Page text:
Thursday, October 19, 2017

Finderscope turned Guidescope

March 30, 2009 by  
Filed under Articles, Equipment, Featured, How To's

13completeflipLast weekend I went out to do some imaging and was having problems with my guidescope.

I used a super long 60mm Tasco with a webcam mounted to it. It worked okay, but it wasn’t working so great with the clouds, and it did not help that I was imaging near the zenith. That meant that the webcam was near the ground. I spent so much time laying in the dirt that night that I had to come up better solution.

With a little online research on forums (www.cloudynights.com) I started reading about people using their finderscope as a guidescope with good results. This appealed to me because of its small size, wider field, and its easy mounting. Since I had all the necessary parts already, I decided to give it a try.

1finderI had an 8X50 right angle Zhummel finderscope so I decided to give it a try. I was able to unscrew the mirror portion off of the finder, and also the piece that attaches that to the tube.

3webcamI had to figure out how to mount the webcam to the finderscope. I attached a .965 eyepiece barrell onto the webcam (from a Tasco-originally to use in a Tasco 60mm). It simply screwed on the existing webcam lens assembly. I added some epoxy to hold things down nice and tight.

2finder_openI was able to unscrew the right angle mirror and viewfinder. Luckily the crosshairs are attached to this part.

4pvcI was trying to go as low budget as possible so I went to Home Depot and picked up two PVC parts. One piece fits snug inside the finderscope tube. The other piece fits snug inside of that and has an opening that a .965 eyepiece barrel fits into perfectly. I first did dry runs of everything.

5camtoadapterCamera to adapter

6adaptertosleeveCamera and adapter to sleeve

7findfocusNow that I knew how I was going to mount everything I now could figure out where the webcam focused and position the webcam accordingly. Since I am able to adjust the objective lens by screwing it in and out, I will have some working room for focus. I wanted to position the webcam in the middle of where the objective lens would focus.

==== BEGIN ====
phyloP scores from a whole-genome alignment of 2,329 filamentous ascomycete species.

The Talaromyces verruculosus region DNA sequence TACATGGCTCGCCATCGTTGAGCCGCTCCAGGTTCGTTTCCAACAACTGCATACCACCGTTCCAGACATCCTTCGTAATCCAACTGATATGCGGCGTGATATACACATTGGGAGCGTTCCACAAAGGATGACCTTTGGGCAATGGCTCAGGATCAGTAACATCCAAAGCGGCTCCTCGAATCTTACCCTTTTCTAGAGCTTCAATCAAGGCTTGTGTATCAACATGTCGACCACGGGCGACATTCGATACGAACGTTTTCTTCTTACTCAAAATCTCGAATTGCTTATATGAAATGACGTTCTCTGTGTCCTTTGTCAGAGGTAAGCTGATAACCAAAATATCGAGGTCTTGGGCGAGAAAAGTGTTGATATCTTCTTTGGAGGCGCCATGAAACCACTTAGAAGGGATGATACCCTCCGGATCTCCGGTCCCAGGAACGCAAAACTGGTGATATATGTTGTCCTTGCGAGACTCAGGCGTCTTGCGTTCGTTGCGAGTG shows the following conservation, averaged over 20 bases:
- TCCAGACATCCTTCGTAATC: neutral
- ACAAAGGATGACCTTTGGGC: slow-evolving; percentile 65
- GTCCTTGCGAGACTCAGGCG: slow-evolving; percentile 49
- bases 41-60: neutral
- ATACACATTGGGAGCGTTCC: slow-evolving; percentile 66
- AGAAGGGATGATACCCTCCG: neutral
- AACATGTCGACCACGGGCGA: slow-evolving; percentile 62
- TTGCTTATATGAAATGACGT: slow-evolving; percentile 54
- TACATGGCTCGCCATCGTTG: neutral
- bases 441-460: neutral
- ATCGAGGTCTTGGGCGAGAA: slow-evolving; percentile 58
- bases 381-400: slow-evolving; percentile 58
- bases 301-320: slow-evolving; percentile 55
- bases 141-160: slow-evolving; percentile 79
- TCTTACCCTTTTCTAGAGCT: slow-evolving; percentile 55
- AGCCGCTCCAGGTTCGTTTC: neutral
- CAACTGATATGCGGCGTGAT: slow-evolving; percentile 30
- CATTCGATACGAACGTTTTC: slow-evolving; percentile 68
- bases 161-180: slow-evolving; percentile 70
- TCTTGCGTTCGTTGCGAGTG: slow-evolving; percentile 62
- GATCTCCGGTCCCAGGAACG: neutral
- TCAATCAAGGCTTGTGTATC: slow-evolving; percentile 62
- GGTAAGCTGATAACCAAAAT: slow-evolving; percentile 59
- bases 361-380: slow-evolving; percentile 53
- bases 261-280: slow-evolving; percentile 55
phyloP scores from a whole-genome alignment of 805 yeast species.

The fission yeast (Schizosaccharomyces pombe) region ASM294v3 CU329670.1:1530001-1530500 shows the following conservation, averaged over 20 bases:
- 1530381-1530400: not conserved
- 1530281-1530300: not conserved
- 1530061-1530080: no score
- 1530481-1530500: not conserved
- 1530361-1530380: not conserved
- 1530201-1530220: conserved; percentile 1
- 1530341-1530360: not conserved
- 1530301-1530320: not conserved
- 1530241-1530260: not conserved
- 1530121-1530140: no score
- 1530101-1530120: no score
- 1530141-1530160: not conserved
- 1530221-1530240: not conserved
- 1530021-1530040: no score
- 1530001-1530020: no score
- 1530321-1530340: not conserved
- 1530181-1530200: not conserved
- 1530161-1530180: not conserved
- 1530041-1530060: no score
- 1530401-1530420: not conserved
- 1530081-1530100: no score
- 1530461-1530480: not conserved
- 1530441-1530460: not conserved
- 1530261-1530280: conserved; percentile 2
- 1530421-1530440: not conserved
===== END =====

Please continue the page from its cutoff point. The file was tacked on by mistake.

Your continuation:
8prepI had to sand down some edges to get the parts to fit perfectly. I like to take off as little material as possible. You can’t add material once you’ve gone too far. I sanded and tested, sanded and tested. It did not take too long since PVC sands easily.

9glueBefore I glued everything, I made sure I was able to focus. I also took a took a few shoots with the webcam to make sure the focus was right on.

10paint

After the glue dried I painted everything flat black with spray paint.

11pressfit

I took the oportunity here to make sure everything was clean before I did an instal. And since my tolarances were so tight, I had to do a little sanding after the paint dried. I was able to press fit the PVC adapter into the finderscope tube without having to add screws to hold it into place. No slop here!

12withcapHere’s the unit all together. A 1.25″ eyepiece cap fit the finderscope adapter perfectly.

13complete

Here is the completed product. I threaded three screws to really hold down the webcam. I also removed the plastic screws in the finder mount and changed them with metal ones. I also added a third screw next to the spring push to tighten everything down once a guide star is found.

Remember to get everything nice and tight, you want to rule out any slop (flexure) that can a ruin your guide setup.

Now here is the finished result: a 10 minute guided shot using this finderscope turned guidescope.

On my first attempt a couple of weeks ago, I could not get it working. The calibration failed. I later realized that the telecope would have to move more when guiding because of the short focal ratio of the guidescope. A simple tweek in PHD from 750 to 1000 for the calibration step size was all that was needed to get this working.

Now I have a small light weight easy to setup guidescope! And it all fits in my Fat Max toolbox. No more laying on the ground trying to get a guide star.

This weekend I tested it again and I was always able to find a guidestar within the adjustments of the finder.

M44 Behive Cluster. 10 minute guided shot with a 8X40 finderscope and webcam.

M44 Behive Cluster. 10 minute guided shot with a 8X40 finderscope and webcam.

Comments

3 Responses to “Finderscope turned Guidescope”
  1. Captain Ippei says:

    Very informative article. Good use of existing resources and doesn’t take too much time. Well done!

  2. peter king says:

    This is a mint shot with Round stars….. What type of mount/scope did you use

    Peter..

  3. theharvester says:

    Thank you Peter, the scope that was used was a Celestron Omni XLT 150 http://mbsastronomy.com/wp-admin/post.php?post=117&action=edit

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